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ARS Home » Pacific West Area » Davis, California » Crops Pathology and Genetics Research » Research » Publications at this Location » Publication #327527

Research Project: Sustainable Vineyard Production Systems

Location: Crops Pathology and Genetics Research

Title: A faster infection assay for Armillaria using Herbaceous plants

Author
item Ford, Kathryn - UNIVERSITY OF BRISTOL
item Henricot, Beatrice - ROYAL HORTICULTURAL SOCIETY
item Baumgartner, Kendra
item Bailey, Andrew - UNIVERSITY OF BRISTOL
item Foster, Gary - UNIVERSITY OF BRISTOL

Submitted to: Journal of Horticultural Science and Biotechnology
Publication Type: Peer Reviewed Journal
Publication Acceptance Date: 8/5/2016
Publication Date: 8/31/2016
Citation: Ford, K.L., Henricot, B., Baumgartner, K., Bailey, A.M., Foster, G.D. 2016. A faster infection assay for Armillaria using Herbaceous plants. Journal of Horticultural Science and Biotechnology. Doi:10.1080/14620316.2016.1223528.

Interpretive Summary: Armillaria (commonly known as the honey fungus) causes Armillaria root disease, which rots away the woody roots and ultimately kills the infected plant (aka host). In the laboratory, when testing which plants are most resistant to infection, there are frequent problems with the inoculum dying before a plant becomes infected or with infection progressing so slowly that symptoms of the disease do not appear. We have developed and evaluated a faster inoculation assay for Armillaria that uses herbaceous plants as hosts, is carried out in controlled conditions and reduces experimental durations to three months. Plant species of known susceptibility to Armillaria and comparisons between a very aggressive Armillaria species (A. mellea) and a weak species (A. gallica) were used to validate the assay. The percentage of dead plants and sypmtomatic plants were used to assess levels of infection. We also attempted to reduce assay preparation time by substituting woody inocula with agar inocula, but typical symptoms of Armillaria root disease were only observed on plants infected with woody inocula. Through our assay, we identified five new potential herbaceous hosts of Armillaria: Torchlily (Kniphofia hirsuta), Barley (Hordeum vulgare), Cardinal flower (Lobelia cardinalis), Tobacco (Nicotiana tabacum), and Orange helenium (Helenium hoopesii) – further expanding the extensive list of plants with susceptibility to Armillaria and suggesting infection of herbaceous species may be more widespread than currently acknowledged.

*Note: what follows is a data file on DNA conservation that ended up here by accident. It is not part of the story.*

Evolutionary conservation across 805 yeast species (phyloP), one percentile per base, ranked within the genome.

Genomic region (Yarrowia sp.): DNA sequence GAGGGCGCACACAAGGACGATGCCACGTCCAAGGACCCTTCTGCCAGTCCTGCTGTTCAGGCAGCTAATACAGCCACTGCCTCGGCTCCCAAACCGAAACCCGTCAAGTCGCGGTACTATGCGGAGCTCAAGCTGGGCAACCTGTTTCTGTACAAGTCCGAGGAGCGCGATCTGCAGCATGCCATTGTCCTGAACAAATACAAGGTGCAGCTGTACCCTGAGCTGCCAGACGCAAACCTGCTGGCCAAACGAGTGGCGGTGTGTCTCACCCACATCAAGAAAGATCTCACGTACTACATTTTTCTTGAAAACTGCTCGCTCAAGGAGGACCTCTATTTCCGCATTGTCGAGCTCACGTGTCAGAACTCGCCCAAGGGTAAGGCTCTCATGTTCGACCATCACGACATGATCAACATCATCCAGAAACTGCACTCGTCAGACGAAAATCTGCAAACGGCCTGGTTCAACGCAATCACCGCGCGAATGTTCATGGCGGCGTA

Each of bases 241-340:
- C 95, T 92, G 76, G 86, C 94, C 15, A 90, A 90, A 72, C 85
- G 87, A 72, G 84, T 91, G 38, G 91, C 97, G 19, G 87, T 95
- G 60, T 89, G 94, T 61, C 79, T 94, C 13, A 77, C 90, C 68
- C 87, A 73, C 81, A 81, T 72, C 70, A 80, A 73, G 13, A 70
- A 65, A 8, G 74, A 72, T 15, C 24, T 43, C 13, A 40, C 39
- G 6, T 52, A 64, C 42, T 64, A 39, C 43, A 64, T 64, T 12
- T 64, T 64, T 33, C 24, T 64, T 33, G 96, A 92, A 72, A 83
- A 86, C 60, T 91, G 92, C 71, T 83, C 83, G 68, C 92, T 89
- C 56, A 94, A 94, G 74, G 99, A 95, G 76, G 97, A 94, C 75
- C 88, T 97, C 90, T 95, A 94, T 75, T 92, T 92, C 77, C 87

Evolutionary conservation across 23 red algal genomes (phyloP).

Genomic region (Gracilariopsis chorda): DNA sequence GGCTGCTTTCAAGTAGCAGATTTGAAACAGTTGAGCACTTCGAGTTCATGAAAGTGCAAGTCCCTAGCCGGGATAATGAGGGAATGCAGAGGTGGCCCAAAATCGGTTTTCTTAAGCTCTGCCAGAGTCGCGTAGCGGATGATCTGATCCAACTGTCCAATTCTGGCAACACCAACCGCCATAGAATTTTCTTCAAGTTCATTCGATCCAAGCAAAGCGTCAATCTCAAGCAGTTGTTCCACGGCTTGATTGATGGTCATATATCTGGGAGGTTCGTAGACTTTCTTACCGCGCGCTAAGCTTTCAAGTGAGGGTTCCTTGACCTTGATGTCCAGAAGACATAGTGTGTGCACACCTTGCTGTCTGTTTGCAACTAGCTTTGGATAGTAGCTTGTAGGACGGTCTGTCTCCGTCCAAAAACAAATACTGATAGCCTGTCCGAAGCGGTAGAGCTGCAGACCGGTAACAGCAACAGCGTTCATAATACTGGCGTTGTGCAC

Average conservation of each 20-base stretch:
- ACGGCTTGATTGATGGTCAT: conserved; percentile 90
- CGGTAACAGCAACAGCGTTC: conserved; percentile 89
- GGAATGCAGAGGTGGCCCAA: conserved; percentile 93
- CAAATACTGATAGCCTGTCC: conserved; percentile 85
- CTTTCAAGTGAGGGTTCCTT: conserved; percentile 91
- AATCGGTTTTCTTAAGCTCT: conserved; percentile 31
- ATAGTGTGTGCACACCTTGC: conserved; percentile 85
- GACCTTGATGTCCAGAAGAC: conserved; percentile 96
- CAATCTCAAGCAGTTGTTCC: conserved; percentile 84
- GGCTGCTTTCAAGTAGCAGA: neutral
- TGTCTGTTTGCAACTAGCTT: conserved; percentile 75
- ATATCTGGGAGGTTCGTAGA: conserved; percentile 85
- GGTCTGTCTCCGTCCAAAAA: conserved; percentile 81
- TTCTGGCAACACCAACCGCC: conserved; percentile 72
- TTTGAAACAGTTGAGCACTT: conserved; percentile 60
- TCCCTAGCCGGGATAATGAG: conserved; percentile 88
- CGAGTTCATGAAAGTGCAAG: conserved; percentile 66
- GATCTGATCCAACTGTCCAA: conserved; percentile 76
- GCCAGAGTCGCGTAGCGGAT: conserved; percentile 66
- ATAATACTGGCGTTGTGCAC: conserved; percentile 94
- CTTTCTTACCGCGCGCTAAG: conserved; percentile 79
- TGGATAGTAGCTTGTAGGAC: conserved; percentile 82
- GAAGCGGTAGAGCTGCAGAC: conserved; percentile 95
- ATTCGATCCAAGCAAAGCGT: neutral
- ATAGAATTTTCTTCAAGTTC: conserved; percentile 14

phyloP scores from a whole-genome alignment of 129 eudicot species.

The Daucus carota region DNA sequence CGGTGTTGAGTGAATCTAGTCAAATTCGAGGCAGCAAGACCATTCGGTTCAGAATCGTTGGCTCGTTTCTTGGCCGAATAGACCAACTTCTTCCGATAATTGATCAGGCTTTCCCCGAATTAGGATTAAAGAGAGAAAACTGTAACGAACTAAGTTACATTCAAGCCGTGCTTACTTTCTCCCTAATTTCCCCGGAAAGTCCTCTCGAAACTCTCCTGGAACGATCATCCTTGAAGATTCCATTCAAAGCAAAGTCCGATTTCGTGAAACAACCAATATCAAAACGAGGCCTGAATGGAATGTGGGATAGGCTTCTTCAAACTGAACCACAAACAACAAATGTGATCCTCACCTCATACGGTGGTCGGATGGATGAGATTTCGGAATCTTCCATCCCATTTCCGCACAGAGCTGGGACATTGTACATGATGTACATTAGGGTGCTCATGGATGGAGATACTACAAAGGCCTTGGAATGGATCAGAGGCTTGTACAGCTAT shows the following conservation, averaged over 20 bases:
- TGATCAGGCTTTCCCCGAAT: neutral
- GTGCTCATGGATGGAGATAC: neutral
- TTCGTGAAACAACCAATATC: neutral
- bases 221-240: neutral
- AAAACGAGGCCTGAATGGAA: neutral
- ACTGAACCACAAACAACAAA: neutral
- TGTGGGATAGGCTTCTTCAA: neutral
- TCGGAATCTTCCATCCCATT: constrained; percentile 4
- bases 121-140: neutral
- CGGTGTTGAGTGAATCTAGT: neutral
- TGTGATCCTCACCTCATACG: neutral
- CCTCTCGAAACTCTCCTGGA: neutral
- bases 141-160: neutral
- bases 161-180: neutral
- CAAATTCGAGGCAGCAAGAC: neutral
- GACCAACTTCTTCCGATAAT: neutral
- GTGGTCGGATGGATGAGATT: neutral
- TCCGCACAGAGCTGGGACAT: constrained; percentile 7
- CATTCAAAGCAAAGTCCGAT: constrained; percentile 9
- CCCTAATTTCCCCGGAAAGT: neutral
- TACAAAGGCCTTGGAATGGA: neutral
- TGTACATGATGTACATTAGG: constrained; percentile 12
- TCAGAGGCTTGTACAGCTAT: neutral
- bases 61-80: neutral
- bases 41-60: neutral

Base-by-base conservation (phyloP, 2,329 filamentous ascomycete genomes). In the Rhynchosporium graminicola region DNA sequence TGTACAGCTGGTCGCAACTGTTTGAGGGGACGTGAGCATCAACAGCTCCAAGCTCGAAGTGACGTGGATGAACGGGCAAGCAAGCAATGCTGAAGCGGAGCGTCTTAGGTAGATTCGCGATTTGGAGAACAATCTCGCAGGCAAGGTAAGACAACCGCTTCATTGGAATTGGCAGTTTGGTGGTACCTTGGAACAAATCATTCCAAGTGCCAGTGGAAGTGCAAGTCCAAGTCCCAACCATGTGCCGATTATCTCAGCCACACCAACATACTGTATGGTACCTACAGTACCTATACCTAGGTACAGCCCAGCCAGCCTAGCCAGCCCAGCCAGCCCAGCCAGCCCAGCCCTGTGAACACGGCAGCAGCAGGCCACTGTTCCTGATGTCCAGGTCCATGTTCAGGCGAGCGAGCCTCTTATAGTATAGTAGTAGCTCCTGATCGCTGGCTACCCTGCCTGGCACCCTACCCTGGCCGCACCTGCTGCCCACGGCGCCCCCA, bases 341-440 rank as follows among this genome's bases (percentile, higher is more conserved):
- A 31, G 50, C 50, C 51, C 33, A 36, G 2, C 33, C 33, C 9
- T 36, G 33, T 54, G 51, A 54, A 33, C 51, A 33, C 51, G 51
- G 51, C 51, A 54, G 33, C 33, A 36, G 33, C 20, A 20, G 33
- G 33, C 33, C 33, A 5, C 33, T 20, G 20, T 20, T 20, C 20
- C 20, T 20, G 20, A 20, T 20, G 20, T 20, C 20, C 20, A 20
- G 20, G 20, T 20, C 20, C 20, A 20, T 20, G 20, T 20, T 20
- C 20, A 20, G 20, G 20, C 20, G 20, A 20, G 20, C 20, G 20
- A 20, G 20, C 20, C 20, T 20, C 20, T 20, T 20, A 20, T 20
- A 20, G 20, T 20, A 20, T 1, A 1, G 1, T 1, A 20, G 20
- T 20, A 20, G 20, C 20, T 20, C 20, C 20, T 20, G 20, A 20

Technical Abstract: Armillaria (honey fungus) is a virulent necrotrophic pathogen that causes Armillaria root disease. Conventional Armillaria inoculation assays use young saplings as hosts and consequently are cumbersome, frequently conducted outdoors and take many years from establishment to analysis of infection. We have developed and evaluated a faster inoculation assay for Armillaria that uses herbaceous plants as hosts, is carried out in controlled conditions and reduces experimental durations to three months. Plant species of known susceptibility to Armillaria and comparisons between virulent A. mellea and opportunistic A. gallica were used to validate the assay. Mortality and diagnostic symptoms of Armillaria root disease such as epiphytic rhizomorphs and mycelial fans were used to assess levels of infection. We also attempted to reduce assay preparation time by substituting woody inocula with agar inocula, but typical symptoms of Armillaria root disease were only observed on plants infected with woody inocula. Through our assay, we identified five new potential herbaceous hosts of Armillaria: Kniphofia hirsuta, Hordeum vulgare, Lobelia cardinalis, Nicotiana tabacum and Helenium hoopesii – further expanding the extensive list of plants with susceptibility to Armillaria and suggesting infection of herbaceous species may be more widespread than currently acknowledged.